From Alas, here's Ampersand's response to a comment on another post that advocated for the elimination of the hate crime designation:
I think Plunky's analysis is mistaken, because it ignores that many "hate crimes" are crimes not just against an individual, but also against an entire community. If I build a small campfire and roast some hot dogs on Woody Allen's lawn because I'm hungry, that should be recognized as a different crime from burning a cross on Woody's lawn because I want to tell all the area Jews that they might be assaulted or killed if they don't move out.The post continues from there and I recommend reading the whole post.
Now onto what I was working on before seeing the post that references Plunky's comment:
The call for the elimination of hate crime statutes is a popular position with many conservatives since they seem to believe the designation is anti-white, anti-male and anti-Christian since most of those convicted of hate crimes are white Christian men.
So why, as some opponents of hate-crime statutes argue, shouldn't, "Each crime should be judged solely on its own merits" and not viewed on a larger scale?
The problem with this attitude is that true hate crimes are motivated by ongoing anger at a group (gay, black, homeless, etc) and pose -- by their very definition -- a greater public safety risk than non-hate crimes.
What got me thinking about this subject was a case where the person charged and convicted of a hate crime wasn't white:
CNN: Homeless man convicted of hate crime murder
WHITE PLAINS, New York (AP) -- A homeless convicted rapist who told police he stabbed a woman to death because she was white was convicted Tuesday of murder as a hate crime.Just as someone convicted of driving over a curb and striking a pedestrian simply because that person appears to be gay is a greater risk to society than someone who takes the same action against a specific person they know and hate for personal reasons, this man poses a larger risk.
Jurors found Phillip Grant guilty of second-degree murder and criminal possession of a weapon.
Grant, who is black, had admitted killing Concetta Russo-Carriero, 56, last June in a mall parking garage. "As long as she had blond hair and blue eyes, she had to die," Grant said on a videotaped statement to police, which was shown at the trial. "I have no remorse whatsoever because she was white."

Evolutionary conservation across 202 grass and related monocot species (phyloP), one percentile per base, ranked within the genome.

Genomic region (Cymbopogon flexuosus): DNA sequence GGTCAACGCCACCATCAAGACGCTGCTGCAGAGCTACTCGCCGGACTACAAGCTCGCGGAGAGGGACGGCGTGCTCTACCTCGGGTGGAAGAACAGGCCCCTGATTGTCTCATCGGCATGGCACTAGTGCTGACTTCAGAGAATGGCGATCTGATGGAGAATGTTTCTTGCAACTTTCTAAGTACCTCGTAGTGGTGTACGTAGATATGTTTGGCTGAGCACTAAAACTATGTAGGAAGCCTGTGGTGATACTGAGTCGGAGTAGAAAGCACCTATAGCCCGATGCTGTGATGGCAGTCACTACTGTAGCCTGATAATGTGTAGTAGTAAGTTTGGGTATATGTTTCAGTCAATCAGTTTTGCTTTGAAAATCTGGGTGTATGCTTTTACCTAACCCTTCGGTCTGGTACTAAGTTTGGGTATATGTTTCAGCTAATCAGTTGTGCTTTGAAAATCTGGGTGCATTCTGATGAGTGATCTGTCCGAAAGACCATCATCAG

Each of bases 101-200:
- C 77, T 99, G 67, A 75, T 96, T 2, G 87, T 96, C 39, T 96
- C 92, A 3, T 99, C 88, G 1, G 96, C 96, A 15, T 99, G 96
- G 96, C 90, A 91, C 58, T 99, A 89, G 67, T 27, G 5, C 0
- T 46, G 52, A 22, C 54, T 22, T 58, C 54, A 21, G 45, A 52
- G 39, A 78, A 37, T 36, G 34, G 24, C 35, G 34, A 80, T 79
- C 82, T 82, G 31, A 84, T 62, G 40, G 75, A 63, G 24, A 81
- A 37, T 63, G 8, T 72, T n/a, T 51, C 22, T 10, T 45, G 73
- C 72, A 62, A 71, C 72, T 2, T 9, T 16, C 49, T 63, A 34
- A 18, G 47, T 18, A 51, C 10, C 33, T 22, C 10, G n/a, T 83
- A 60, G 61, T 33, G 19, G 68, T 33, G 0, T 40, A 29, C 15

Hate crimes tend to be systemic crimes since there doesn't need to be any build up of motivation before they re-offend. People who commit hate crimes may have a superiority complex and feel they have the right to punish members of inferior groups. Or they could feel they've been wronged by another group and be seeking revenge.
In a hate crime, something as benign as blond hair can set the crime in motion.
Someone who has a sense of violent entitlement, for whatever reason, is very dangerous as shown by the number of unprovoked attacks on gays or people who look gay. The resistance I've seen to viewing crimes like this as hate crimes often come down to the speaker's own bias against one or more of the groups that are most likely to be the targets of hate crimes and/or their unwillingness to empathize with anyone except the attacker facing stiffer penalties in these types of cases.
The murder cases committed by released felons that often get conservatives riled about how we're being soft on crime seem to me to be a form of hate crimes. Many times these felons were convicted of violent rape or of attempts to commit rapes that are clearly violent in nature. But because the original crime was judged purely on it's own merits, the person was given a lighter sentence than his pattern of behavior warrants. The motivation for a person like this is persistent and he only needs an opportunity to reoffend.
Many times those who are most strident against identifying true hate crimes and prosecuting them as such, come across to me as backhanded cheerleaders. They will say or write something like, "Of course I don't condone violence, but ..."
What usually follows is a negative characterization of the chosen victims or an excusing of the perpetrator. This action reinforces the belief held by those who commit hate crimes that they are only doing what so many others don't have the courage to do. And if they attack enemies of a person or group that paints itself as righteous, they may find themselves allied with people who will go to the press explaining how this person isn't a natural criminal.
The victim or intended victim will then be painted as the real perpetrator.
This happened after Eric Rudolf, the Atlanta Olympics bomber and the man who killed a police officer, bombed an abortion clinic. He had ties to a pro-life activist who denies knowing or influencing Rudolf. Others said they didn't condone violence, but reportedly contributed to his legal defense fund.
CNN: Rudolph Sentencing
In an extensive statement before his sentencing, Rudolph said the bombings were part of a guerrilla campaign against abortion, "the homosexual agenda" and the U.S. government. He said he had "nothing personal" against Lyons or Sanderson, but targeted them "for what they did" at the clinic.Crimes committed for a so-called moral belief, are dangerous enough that the context must be taken into account when determining how long the person found guilty should stay in prison. To do otherwise is to send a very dangerous message to those who are rationalizing their own pattern of violence.
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